there. He saw his own countrymen, the McTavishes,
Mackenzies, McGillivrays, Camerons, and the rest,
the magnates of the fur trade and leaders in the
public life of Lower Canada. He saw at Ste. Anne
and Lachine the arrival and departure of the voya-
geurs in their canoes, going and coming over a
route hundreds of miles long to Grand Portage,
the depot on Lake Superior, and this but the introduction to a course thousands of miles further
inland to far distant Athabaska. There was a sense
of mystery connected with the many Indian tribes
of which he heard, and a romantic inspiration in the
conception of the rapids and waterfalls and portages
of the little-known journey, and in the spectacle
of a few hundreds of white men governing a region
without law or military force, or even a respectable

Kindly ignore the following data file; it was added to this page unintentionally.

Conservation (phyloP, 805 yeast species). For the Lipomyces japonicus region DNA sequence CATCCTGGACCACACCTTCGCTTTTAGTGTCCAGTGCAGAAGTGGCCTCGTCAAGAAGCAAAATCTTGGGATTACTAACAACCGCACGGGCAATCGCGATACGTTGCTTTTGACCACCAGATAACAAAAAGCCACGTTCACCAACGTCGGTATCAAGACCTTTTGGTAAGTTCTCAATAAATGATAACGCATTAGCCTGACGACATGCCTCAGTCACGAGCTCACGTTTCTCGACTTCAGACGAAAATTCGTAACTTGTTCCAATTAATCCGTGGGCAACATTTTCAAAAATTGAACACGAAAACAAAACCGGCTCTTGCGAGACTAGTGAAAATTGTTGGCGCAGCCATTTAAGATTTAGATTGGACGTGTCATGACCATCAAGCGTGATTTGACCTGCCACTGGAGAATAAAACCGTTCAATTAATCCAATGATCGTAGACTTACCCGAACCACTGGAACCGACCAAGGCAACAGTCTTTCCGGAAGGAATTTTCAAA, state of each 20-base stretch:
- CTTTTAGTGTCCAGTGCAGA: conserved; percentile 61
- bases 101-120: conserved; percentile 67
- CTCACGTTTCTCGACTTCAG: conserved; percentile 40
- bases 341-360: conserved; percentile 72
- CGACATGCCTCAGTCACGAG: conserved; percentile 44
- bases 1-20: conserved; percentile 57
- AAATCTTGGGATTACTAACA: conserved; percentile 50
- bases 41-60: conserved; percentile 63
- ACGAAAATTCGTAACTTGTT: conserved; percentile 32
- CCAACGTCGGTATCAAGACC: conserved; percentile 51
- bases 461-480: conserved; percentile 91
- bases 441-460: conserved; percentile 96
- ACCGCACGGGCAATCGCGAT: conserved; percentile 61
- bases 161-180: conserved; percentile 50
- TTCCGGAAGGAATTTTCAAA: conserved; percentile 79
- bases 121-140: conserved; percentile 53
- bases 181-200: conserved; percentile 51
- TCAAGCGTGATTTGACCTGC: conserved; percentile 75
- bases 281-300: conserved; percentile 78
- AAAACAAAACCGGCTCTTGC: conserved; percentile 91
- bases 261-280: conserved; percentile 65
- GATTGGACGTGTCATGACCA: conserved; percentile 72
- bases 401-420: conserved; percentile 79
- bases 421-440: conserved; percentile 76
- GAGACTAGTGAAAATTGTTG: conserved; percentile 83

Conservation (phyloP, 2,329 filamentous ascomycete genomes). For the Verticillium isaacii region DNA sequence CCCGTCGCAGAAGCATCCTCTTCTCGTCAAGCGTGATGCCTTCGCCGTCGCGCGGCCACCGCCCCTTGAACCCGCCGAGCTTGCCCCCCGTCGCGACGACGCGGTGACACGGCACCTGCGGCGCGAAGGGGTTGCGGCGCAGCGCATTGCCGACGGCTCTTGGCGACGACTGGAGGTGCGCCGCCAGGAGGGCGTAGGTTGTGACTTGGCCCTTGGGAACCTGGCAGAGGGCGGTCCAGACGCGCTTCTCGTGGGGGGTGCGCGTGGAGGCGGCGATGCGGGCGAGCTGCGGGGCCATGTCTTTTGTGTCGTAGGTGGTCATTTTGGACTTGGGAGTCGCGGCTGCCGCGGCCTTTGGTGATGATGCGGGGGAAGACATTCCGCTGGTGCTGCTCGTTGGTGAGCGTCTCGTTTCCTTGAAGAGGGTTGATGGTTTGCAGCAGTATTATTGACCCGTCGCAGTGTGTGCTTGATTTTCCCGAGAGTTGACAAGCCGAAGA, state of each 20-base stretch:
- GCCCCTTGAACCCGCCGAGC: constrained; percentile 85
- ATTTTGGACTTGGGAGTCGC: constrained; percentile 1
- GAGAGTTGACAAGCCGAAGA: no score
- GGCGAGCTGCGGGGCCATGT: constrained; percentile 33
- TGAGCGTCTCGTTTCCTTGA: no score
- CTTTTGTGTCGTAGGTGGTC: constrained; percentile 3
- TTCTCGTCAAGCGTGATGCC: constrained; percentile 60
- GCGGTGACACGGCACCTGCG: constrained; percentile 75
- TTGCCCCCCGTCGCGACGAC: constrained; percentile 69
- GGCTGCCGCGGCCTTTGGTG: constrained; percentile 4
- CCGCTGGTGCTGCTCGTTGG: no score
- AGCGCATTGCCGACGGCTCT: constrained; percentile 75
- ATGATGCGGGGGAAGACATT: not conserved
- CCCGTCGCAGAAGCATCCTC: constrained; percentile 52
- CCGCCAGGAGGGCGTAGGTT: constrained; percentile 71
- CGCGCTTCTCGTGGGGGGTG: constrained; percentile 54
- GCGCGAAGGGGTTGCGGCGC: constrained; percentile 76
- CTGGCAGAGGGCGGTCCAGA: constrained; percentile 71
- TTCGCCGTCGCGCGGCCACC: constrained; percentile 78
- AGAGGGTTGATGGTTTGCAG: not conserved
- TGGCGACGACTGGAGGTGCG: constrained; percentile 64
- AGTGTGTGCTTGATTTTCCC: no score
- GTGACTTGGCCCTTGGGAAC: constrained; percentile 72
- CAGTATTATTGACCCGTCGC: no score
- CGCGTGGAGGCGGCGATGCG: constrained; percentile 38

show of numbers at any one point. All this appealed strongly to the mind of a man of Selkirk's temperament. The impression made upon
him was similar to that expressed by Washington
Irving in the opening chapter of "Astoria," in
which that writer speaks in his now well-known
phrase of the " Lords of the North."
The reception given the noble earl by the successful traders of Montreal was distinctly cordial
and enthusiastic. His rank, his open-mindedness,
and his successful achievement in settling his and
their countrymen in Prince Edward Island were
well known to them. Masson says of his arrival:
I Lord Selkirk was received with open arms in
Montreal. His reputation had preceded him, and
all regarded it as an honour to be allowed to entertain him. The bourgeois of the North-West Company, who held the highest place in the English
society of Montreal, and among whom the Scottish
element predominated, were the first to offer him
the abundant hospitality for which they were distinguished."
The embodiment of the fur traders' pride and